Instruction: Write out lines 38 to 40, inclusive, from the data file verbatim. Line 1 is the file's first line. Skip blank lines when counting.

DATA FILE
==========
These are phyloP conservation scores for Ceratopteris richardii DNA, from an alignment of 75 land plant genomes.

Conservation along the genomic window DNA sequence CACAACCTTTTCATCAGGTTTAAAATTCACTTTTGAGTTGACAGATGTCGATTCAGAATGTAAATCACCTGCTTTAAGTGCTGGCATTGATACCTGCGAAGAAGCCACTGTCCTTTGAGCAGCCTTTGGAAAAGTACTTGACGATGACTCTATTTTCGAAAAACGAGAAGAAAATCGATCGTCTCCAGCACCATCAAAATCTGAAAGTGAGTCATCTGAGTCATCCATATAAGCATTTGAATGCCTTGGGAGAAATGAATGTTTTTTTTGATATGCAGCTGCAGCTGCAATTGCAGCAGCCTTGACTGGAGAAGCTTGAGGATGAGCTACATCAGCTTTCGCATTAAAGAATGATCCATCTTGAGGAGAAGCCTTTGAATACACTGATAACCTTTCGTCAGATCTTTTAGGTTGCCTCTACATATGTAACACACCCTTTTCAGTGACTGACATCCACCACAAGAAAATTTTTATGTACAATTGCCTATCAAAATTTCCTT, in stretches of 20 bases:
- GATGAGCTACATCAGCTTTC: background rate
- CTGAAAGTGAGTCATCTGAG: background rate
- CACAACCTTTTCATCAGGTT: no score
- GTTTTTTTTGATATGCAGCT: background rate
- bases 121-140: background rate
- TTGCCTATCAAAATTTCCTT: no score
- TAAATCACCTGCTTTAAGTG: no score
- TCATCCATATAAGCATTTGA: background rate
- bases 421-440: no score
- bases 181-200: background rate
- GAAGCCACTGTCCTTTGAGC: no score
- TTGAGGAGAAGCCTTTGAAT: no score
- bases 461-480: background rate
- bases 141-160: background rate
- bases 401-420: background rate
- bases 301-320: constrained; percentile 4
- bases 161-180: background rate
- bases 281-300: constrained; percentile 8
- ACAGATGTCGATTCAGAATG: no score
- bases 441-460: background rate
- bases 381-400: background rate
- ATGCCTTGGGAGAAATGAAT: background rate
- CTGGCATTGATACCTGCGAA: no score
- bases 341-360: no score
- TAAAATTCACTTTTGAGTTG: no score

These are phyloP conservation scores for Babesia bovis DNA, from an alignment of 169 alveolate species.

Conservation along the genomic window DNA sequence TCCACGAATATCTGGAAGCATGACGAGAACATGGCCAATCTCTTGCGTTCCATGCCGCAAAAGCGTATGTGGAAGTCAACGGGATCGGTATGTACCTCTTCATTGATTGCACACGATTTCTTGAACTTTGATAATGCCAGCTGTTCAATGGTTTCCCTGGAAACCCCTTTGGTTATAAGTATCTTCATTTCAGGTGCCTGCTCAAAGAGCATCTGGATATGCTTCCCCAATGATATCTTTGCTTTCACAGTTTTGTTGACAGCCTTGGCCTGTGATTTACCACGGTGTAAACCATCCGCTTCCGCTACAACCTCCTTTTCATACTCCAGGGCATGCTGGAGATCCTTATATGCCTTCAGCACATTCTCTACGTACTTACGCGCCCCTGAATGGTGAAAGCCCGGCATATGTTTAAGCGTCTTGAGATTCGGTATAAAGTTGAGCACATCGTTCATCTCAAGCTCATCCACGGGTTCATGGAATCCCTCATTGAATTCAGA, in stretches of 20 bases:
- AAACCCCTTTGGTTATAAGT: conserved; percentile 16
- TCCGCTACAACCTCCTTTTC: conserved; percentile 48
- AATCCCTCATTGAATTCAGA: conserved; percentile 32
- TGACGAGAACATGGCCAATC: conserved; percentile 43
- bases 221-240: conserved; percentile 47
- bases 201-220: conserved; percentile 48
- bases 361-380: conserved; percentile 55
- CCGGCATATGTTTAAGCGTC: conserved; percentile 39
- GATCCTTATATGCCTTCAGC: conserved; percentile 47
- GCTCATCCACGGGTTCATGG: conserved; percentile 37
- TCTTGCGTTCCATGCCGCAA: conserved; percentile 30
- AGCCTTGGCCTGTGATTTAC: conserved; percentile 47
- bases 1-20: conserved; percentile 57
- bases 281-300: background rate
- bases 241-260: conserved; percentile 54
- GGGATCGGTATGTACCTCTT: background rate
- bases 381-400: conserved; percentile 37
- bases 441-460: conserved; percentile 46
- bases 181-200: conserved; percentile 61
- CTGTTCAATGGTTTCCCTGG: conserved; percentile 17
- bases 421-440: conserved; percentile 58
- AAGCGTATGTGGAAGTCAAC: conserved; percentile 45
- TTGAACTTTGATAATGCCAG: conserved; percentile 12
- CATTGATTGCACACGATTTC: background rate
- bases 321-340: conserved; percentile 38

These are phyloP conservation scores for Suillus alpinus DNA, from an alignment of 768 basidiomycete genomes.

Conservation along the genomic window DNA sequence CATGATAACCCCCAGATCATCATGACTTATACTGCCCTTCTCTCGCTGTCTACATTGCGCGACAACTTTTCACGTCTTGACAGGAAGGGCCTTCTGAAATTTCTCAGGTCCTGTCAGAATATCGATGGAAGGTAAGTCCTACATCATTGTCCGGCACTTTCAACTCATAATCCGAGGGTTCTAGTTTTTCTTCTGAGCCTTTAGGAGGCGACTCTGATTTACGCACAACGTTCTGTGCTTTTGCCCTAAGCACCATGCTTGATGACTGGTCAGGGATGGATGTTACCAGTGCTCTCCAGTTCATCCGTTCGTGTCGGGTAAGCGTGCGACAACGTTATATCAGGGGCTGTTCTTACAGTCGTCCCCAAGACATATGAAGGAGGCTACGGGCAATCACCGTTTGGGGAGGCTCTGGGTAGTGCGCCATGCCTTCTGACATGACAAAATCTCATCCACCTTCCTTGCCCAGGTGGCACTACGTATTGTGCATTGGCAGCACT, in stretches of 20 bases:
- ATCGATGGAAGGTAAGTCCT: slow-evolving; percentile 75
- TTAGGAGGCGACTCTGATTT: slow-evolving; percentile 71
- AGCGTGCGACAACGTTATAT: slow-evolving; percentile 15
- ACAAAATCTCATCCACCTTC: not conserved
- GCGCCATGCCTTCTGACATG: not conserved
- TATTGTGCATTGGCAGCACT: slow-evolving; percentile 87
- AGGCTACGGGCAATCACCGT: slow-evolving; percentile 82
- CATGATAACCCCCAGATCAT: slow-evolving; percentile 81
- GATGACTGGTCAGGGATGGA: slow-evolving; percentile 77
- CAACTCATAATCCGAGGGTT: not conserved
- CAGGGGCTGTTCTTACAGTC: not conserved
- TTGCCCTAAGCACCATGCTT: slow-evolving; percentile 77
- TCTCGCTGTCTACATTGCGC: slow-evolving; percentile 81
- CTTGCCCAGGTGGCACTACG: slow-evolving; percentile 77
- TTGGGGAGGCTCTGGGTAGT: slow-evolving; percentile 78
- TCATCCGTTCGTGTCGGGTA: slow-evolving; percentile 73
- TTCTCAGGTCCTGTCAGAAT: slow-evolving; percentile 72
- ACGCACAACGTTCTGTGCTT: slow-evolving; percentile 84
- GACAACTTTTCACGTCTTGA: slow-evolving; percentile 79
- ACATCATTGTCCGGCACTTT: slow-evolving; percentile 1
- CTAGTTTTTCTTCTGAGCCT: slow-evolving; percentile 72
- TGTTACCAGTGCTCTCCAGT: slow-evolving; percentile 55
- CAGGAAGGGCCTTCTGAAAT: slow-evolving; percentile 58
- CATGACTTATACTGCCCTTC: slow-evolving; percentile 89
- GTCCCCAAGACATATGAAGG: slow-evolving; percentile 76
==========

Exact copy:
- GATCCTTATATGCCTTCAGC: conserved; percentile 47
- GCTCATCCACGGGTTCATGG: conserved; percentile 37
- TCTTGCGTTCCATGCCGCAA: conserved; percentile 30